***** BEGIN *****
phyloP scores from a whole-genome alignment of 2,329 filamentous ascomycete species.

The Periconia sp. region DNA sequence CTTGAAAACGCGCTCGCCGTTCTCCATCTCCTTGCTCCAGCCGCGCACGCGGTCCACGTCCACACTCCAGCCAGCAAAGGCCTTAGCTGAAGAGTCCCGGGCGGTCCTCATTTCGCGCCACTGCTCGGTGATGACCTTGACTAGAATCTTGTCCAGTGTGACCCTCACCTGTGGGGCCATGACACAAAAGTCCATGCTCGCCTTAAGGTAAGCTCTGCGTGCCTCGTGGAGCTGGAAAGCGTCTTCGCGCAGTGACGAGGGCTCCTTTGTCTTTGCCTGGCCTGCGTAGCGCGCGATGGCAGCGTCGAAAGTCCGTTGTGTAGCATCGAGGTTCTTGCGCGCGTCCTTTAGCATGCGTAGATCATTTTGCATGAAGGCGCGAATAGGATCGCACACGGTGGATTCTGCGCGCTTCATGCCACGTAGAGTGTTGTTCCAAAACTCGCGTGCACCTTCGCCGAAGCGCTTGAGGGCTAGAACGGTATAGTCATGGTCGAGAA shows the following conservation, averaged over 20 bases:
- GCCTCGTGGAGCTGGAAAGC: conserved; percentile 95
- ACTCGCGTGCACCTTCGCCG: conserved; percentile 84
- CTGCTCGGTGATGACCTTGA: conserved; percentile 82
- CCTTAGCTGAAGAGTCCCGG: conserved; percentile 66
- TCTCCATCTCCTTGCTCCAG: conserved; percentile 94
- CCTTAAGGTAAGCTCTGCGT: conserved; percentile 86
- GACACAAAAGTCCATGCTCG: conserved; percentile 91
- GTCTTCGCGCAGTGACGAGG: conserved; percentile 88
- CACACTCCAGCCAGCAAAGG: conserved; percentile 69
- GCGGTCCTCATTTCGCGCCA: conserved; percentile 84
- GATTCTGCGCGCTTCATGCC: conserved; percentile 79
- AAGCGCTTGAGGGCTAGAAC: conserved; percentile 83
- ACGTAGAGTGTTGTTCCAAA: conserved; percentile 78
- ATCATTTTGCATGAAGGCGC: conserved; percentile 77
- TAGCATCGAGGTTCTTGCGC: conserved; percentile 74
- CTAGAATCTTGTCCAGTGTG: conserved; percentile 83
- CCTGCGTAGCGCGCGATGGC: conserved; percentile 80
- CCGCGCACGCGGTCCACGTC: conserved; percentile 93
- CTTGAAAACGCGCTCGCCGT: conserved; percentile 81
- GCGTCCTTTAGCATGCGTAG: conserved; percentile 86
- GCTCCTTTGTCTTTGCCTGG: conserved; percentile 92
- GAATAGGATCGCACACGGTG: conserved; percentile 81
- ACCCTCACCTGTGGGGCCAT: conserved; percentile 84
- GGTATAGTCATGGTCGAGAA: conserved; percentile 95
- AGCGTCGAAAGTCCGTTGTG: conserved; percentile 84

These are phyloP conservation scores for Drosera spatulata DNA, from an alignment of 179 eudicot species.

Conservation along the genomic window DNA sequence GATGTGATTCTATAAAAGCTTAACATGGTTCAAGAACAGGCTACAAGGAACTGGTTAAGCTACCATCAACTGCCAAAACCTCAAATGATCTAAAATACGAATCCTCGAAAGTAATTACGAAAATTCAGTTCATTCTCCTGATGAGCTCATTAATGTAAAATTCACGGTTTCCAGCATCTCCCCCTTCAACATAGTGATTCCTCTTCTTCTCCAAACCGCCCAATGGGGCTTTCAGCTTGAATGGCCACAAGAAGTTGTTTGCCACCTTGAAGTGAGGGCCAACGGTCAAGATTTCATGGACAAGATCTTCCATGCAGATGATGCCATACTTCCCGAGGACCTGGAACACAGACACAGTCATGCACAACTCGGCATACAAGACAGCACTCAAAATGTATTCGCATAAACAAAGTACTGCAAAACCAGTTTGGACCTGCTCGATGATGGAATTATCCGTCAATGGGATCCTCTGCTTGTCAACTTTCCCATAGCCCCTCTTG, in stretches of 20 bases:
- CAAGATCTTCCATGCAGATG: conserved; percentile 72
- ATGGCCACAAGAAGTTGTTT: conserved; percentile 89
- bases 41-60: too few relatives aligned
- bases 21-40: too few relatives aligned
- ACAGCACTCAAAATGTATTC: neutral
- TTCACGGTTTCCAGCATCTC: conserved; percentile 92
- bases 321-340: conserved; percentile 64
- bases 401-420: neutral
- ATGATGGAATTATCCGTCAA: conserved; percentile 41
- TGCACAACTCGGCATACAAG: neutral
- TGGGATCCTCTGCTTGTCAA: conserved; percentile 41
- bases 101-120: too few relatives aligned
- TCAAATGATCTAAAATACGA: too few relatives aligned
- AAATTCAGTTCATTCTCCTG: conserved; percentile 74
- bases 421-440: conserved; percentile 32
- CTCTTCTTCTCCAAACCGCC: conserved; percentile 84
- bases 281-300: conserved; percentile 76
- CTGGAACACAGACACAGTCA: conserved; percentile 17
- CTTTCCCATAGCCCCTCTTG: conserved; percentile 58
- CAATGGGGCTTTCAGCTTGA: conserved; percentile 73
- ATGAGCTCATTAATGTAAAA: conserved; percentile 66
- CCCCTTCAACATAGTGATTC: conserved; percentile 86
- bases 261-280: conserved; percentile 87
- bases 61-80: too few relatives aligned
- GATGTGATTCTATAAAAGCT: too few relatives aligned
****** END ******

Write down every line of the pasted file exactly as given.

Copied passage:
phyloP scores from a whole-genome alignment of 2,329 filamentous ascomycete species.

The Periconia sp. region DNA sequence CTTGAAAACGCGCTCGCCGTTCTCCATCTCCTTGCTCCAGCCGCGCACGCGGTCCACGTCCACACTCCAGCCAGCAAAGGCCTTAGCTGAAGAGTCCCGGGCGGTCCTCATTTCGCGCCACTGCTCGGTGATGACCTTGACTAGAATCTTGTCCAGTGTGACCCTCACCTGTGGGGCCATGACACAAAAGTCCATGCTCGCCTTAAGGTAAGCTCTGCGTGCCTCGTGGAGCTGGAAAGCGTCTTCGCGCAGTGACGAGGGCTCCTTTGTCTTTGCCTGGCCTGCGTAGCGCGCGATGGCAGCGTCGAAAGTCCGTTGTGTAGCATCGAGGTTCTTGCGCGCGTCCTTTAGCATGCGTAGATCATTTTGCATGAAGGCGCGAATAGGATCGCACACGGTGGATTCTGCGCGCTTCATGCCACGTAGAGTGTTGTTCCAAAACTCGCGTGCACCTTCGCCGAAGCGCTTGAGGGCTAGAACGGTATAGTCATGGTCGAGAA shows the following conservation, averaged over 20 bases:
- GCCTCGTGGAGCTGGAAAGC: conserved; percentile 95
- ACTCGCGTGCACCTTCGCCG: conserved; percentile 84
- CTGCTCGGTGATGACCTTGA: conserved; percentile 82
- CCTTAGCTGAAGAGTCCCGG: conserved; percentile 66
- TCTCCATCTCCTTGCTCCAG: conserved; percentile 94
- CCTTAAGGTAAGCTCTGCGT: conserved; percentile 86
- GACACAAAAGTCCATGCTCG: conserved; percentile 91
- GTCTTCGCGCAGTGACGAGG: conserved; percentile 88
- CACACTCCAGCCAGCAAAGG: conserved; percentile 69
- GCGGTCCTCATTTCGCGCCA: conserved; percentile 84
- GATTCTGCGCGCTTCATGCC: conserved; percentile 79
- AAGCGCTTGAGGGCTAGAAC: conserved; percentile 83
- ACGTAGAGTGTTGTTCCAAA: conserved; percentile 78
- ATCATTTTGCATGAAGGCGC: conserved; percentile 77
- TAGCATCGAGGTTCTTGCGC: conserved; percentile 74
- CTAGAATCTTGTCCAGTGTG: conserved; percentile 83
- CCTGCGTAGCGCGCGATGGC: conserved; percentile 80
- CCGCGCACGCGGTCCACGTC: conserved; percentile 93
- CTTGAAAACGCGCTCGCCGT: conserved; percentile 81
- GCGTCCTTTAGCATGCGTAG: conserved; percentile 86
- GCTCCTTTGTCTTTGCCTGG: conserved; percentile 92
- GAATAGGATCGCACACGGTG: conserved; percentile 81
- ACCCTCACCTGTGGGGCCAT: conserved; percentile 84
- GGTATAGTCATGGTCGAGAA: conserved; percentile 95
- AGCGTCGAAAGTCCGTTGTG: conserved; percentile 84

These are phyloP conservation scores for Drosera spatulata DNA, from an alignment of 179 eudicot species.

Conservation along the genomic window DNA sequence GATGTGATTCTATAAAAGCTTAACATGGTTCAAGAACAGGCTACAAGGAACTGGTTAAGCTACCATCAACTGCCAAAACCTCAAATGATCTAAAATACGAATCCTCGAAAGTAATTACGAAAATTCAGTTCATTCTCCTGATGAGCTCATTAATGTAAAATTCACGGTTTCCAGCATCTCCCCCTTCAACATAGTGATTCCTCTTCTTCTCCAAACCGCCCAATGGGGCTTTCAGCTTGAATGGCCACAAGAAGTTGTTTGCCACCTTGAAGTGAGGGCCAACGGTCAAGATTTCATGGACAAGATCTTCCATGCAGATGATGCCATACTTCCCGAGGACCTGGAACACAGACACAGTCATGCACAACTCGGCATACAAGACAGCACTCAAAATGTATTCGCATAAACAAAGTACTGCAAAACCAGTTTGGACCTGCTCGATGATGGAATTATCCGTCAATGGGATCCTCTGCTTGTCAACTTTCCCATAGCCCCTCTTG, in stretches of 20 bases:
- CAAGATCTTCCATGCAGATG: conserved; percentile 72
- ATGGCCACAAGAAGTTGTTT: conserved; percentile 89
- bases 41-60: too few relatives aligned
- bases 21-40: too few relatives aligned
- ACAGCACTCAAAATGTATTC: neutral
- TTCACGGTTTCCAGCATCTC: conserved; percentile 92
- bases 321-340: conserved; percentile 64
- bases 401-420: neutral
- ATGATGGAATTATCCGTCAA: conserved; percentile 41
- TGCACAACTCGGCATACAAG: neutral
- TGGGATCCTCTGCTTGTCAA: conserved; percentile 41
- bases 101-120: too few relatives aligned
- TCAAATGATCTAAAATACGA: too few relatives aligned
- AAATTCAGTTCATTCTCCTG: conserved; percentile 74
- bases 421-440: conserved; percentile 32
- CTCTTCTTCTCCAAACCGCC: conserved; percentile 84
- bases 281-300: conserved; percentile 76
- CTGGAACACAGACACAGTCA: conserved; percentile 17
- CTTTCCCATAGCCCCTCTTG: conserved; percentile 58
- CAATGGGGCTTTCAGCTTGA: conserved; percentile 73
- ATGAGCTCATTAATGTAAAA: conserved; percentile 66
- CCCCTTCAACATAGTGATTC: conserved; percentile 86
- bases 261-280: conserved; percentile 87
- bases 61-80: too few relatives aligned
- GATGTGATTCTATAAAAGCT: too few relatives aligned